Stories from March, 2022
Tensions mount in Karabakh as parties exchange blame
The Azerbaijani army's seizure of a strategic village of Farrukh has led to accusations of a ceasefire violation leveled against Azerbaijan by both official Yerevan and Moscow.
‘Legendary’ voice silenced as lead singer of Jamaican reggae group Mighty Diamonds is murdered
"Tabby’s killing is as senseless as it is tragic and leaves an awful void in the Jamaican music landscape."
The climate consequences for Nepal of the war in Ukraine
The Ukraine crisis is likely to sideline the climate goals of Nepal for the next few years; however, this may be an opportunity to phase out fossil fuels.
Syria's dire economy and years of fighting send young ‘mercenaries’ to fight in Ukraine
Syrian mercenaries, having fought in Libya and the Nagorno-Karabakh region, are now making their way to Ukraine, driven by extreme poverty, and political rapprochement between the two regimes.
Africa's heritage restitution debate extends to audio and visual archives
Unlike artifacts whose functionality and value do not depend on the medium they can be accessed through, visual and sound recordings are subject to the vagaries of technology.
Protests across Cambodia demand land rights
"The authorities should find a solution for the people, especially in this chronic land dispute that has not been solved."
Drone warfare: Can international humanitarian law catch up with the technology?
Drone warfare is becoming increasingly common in US-led military operations in the global south. Current international law is ill equipped make governments and companies accountable for such actions.
Pandemic tech and digital rights in Morocco
While data-driven technologies can add great value, they carry very significant risks for human dignity, autonomy and privacy and the exercise of human rights in general if not managed appropriately.
Still flattening the curve?: Increased risk of digital authoritarianism after COVID-19
In the face of state surveillance, control, and censorship, we need a solid plan to reclaim our digital rights and develop proper political and legal regulations to protect them.
A Colombian view of Disney's ‘Encanto’
The film portrays "the positive and beautiful version of the country that we Colombians have always wanted to have"
Shanghai’s experiment on middle-way COVID-19 control model ends with citywide lockdown
Many believe that the decision for a large-scale lockdown signifies the failure of the Shanghai model, a middle path between the zero-COVID-19 and living with COVID-19 strategies.
‘Untimely’ death of soca singer Dexter ‘Blaxx’ Stewart leaves Trinidad & Tobago in mourning
Having struggled with health issues and paid his dues in the soca music arena — he was told he was “too black,” “too fat” and “not marketable” — Blaxx's authenticity shone through.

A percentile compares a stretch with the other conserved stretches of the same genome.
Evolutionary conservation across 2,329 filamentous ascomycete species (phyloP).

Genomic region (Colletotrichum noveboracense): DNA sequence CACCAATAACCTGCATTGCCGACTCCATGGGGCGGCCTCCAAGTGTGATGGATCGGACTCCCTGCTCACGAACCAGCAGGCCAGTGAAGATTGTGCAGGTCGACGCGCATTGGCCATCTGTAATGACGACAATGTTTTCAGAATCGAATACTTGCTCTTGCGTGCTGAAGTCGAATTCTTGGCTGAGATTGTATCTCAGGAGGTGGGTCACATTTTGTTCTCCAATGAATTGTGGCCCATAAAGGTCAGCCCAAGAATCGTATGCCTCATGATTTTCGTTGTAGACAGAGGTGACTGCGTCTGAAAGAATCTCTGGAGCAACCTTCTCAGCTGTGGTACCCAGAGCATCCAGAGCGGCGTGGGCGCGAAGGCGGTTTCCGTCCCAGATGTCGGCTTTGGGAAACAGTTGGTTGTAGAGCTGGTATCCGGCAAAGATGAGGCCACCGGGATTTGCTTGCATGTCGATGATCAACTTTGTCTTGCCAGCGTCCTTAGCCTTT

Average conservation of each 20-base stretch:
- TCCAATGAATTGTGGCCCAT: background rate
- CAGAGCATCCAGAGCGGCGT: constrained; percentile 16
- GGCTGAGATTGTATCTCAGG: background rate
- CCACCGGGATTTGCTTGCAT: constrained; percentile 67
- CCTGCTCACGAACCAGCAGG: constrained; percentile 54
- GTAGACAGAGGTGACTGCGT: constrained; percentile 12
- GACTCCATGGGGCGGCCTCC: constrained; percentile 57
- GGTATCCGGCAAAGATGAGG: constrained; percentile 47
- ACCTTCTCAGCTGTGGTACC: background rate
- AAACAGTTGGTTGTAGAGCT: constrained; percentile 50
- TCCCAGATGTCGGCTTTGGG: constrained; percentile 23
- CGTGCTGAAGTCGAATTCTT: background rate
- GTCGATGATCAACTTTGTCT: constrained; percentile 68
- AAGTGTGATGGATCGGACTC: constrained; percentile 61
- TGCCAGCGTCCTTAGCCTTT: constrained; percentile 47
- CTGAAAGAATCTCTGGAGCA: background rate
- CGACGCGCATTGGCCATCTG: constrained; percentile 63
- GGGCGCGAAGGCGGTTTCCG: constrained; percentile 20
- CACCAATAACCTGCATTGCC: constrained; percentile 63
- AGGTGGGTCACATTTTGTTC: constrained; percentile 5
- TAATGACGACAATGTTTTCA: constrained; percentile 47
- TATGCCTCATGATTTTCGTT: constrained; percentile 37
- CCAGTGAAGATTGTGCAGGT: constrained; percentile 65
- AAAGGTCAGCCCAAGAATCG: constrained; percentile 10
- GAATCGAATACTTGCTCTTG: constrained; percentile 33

There will be a world without Putin, but can we live in a world without Russia?
Cracking on Putin and his entourage seems the right thing to do now. But how can we keep a dialogue with his successor to avoid future wars?
What does Russia’s history of urban warfare in Aleppo and Grozny mean for Ukraine?
By weaponize refugees and using illegal munitions, Russia’s invasion of Ukraine will continue to exacerbate one of the worst humanitarian crises in Europe since World War II.
Unpacking India's struggle with recognizing same-sex marriage
Although India decriminalized consensual same-sex activity between adults in 2018, LGBTQ+ activists are still fighting for their rights because same-sex marriage is not recognized under Indian law.
Thai protesters march against new non-profit organization bill
"The law is being used to silence us and stop us from gathering together. But we still come together in protest and are prepared for whatever charges that follow."
Montenegrin teenagers release an antiwar song for the children of Ukraine
The song and the video clip were published by the media company Vijesti which uses them for promotion of humanitarian actions to help Ukraine.
Japan's complicated response to the invasion of Ukraine
The Russian invasion has also reinforced Japan as a country unwelcoming to refugees, and has shattered the nation's rejection of nuclear weapons.
In São Paulo, Brazil, a new church opens every week
In the last decade, São Paulo saw a 34% increase in Evangelical churches — a new church opening every week on average. Agência Mural spoke to specialists to understand the movement and consider the impact.
Podcast: A crisis, a royal tour, and the pandemic's impact on disabled Latinas
Today we visit Jamaica and Sri Lanka, and then heard about Latinas in different parts of the world.
Climate justice for women’s rights
“Women are often the first to see the negative effects of climate change because they work with the soil and are dependent on it, especially outside cities.”